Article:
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Exam Profile MTA 98-375: HTML5 Application Development Fundamentals

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This article profiles the HTML5 Application Development Fundamentals exam (98-375), one of several exams that validate the fundamental knowledge needed to build a career using Microsoft technologies. Pearson IT Certification provides a variety of exam preparation tools to help our customers in their quest for certification. As part of our service to you, we have developed this Exam Profile series. Each profile is developed based on the testing experience of one of our trainers or authors. You won’t get exact questions or answers, but you will get a real feel for the exam. Each profile describes question forms, trouble spots, hints for exam preparation, and recommendations for additional study resources. Find out what you can expect to see on the exam and how you can better prepare for it.

In order to pass the 98-375 exam, you should have solid foundational knowledge of the topics outlined in the preparation guide, including CSS and JavaScript. You should also be familiar with the concepts of and have some hands-on experience with the related technologies either by taking relevant training courses or by working with tutorials and samples available on MSDN and in Microsoft Visual Studio.

When you pass Exam 98-375: HTML5 Application Development Fundamentals, you complete the requirements for the Microsoft Technology Associate: HTML5 Application Development Fundamentals certification.

You will have also earned your Microsoft Technology Associate (MTA) Certification.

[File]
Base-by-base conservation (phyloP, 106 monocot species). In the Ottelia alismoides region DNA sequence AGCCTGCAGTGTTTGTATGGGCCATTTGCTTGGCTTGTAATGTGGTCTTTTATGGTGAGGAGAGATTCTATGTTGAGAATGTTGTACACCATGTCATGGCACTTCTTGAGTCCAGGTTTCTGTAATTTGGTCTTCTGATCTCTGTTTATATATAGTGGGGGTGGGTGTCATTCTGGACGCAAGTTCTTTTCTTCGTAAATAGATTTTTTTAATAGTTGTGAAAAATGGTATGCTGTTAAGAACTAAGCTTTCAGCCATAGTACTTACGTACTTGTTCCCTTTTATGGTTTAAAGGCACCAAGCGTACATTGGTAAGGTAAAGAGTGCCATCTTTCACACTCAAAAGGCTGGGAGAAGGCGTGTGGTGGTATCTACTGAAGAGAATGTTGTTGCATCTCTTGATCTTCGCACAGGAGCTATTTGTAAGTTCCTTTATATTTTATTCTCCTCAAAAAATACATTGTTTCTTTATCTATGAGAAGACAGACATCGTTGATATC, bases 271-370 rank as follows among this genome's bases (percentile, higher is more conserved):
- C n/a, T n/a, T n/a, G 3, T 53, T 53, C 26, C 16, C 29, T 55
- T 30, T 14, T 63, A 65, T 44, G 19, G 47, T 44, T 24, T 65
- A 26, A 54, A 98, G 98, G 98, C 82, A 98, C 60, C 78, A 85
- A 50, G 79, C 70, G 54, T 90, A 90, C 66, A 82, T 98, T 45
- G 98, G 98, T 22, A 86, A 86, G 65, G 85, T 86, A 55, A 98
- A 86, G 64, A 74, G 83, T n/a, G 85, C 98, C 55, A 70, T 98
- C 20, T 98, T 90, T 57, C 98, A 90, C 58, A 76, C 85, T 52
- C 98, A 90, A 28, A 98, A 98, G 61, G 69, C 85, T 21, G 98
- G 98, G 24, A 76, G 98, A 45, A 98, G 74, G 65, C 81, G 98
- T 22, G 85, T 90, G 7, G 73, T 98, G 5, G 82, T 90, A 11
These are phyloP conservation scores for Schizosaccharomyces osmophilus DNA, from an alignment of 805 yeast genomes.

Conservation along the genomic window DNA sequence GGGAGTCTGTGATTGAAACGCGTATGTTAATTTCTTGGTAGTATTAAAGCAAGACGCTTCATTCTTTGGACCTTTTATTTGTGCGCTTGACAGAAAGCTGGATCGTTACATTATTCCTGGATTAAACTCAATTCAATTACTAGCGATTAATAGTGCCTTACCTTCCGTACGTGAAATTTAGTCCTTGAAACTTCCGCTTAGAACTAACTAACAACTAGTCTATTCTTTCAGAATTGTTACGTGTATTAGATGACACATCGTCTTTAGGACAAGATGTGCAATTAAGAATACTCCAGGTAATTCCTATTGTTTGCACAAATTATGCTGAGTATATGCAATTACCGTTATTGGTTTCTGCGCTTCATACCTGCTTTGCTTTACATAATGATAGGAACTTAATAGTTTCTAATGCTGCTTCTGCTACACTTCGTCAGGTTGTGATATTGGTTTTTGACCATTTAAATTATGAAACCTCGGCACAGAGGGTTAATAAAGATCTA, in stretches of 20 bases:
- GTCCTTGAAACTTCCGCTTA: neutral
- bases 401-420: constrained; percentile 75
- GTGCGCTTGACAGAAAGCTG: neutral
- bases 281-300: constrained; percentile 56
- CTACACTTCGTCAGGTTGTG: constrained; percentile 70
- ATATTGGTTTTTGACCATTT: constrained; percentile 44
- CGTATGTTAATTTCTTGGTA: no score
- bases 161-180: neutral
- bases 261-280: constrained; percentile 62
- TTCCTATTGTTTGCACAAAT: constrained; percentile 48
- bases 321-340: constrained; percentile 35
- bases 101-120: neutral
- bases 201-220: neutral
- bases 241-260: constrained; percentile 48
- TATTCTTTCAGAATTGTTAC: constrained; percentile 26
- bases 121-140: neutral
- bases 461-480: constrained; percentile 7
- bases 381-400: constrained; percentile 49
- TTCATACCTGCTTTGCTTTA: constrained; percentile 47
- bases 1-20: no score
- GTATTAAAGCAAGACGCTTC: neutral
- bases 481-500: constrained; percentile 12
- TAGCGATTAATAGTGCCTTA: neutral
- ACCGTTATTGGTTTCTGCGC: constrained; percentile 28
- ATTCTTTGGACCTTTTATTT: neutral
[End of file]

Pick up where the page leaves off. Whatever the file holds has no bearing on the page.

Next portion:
The Microsoft Technology Associate (MTA) is Microsoft’s newest suite of technology certification exams that validate fundamental knowledge needed to begin building a career using Microsoft technologies. The MTA program is targeted primarily at students who attend high schools and two-year colleges. It provides an appropriate entry point to a future career in technology, but does assume that you have some hands-on experience or training but does not assume on-the-job experience.

Many people would like to pursue a career in technology, but lack the foundational knowledge necessary to pursue one of the Technology Specialist or Professional certifications. The MTA certification creates a new entry point to help those who have little practical experience get into the career field. This exam can be the first step towards becoming a Microsoft Technology Specialist (MCTS). The Microsoft Technology Associate (MTA) is a new, entry-level certification designed to help individuals take the first step toward a career as an IT professional or developer. Also, when you earn an MTA Certification, you become a member of the Microsoft Certified Professional community. You will get access to members-only benefits such as special offers, the MCP transcript tool, and private newsgroups where you can network, find peer support, and share your accomplishments other certified professionals worldwide.

At this time, MTA is only available to students, faculty, and staff of an accredited academic institution that is an approved MTA testing center. MTA exams are only available at academic institutions that have purchased an MTA Campus License or MTA vouchers. MTA exams are delivered through an internet-based testing platform that allows delivery of exams anytime in any computer connected to the internet at a licensed academic institution. Educators are empowered as exam proctors.

The MTA validates 80% knowledge and 20% skills. The next step in the Microsoft certification path is Microsoft Technology Specialist (MCTS) which requires hands on experience with the Microsoft technology platform. Microsoft makes its complete developer toolset available for students to download and install at no cost through the DreamSpark Program.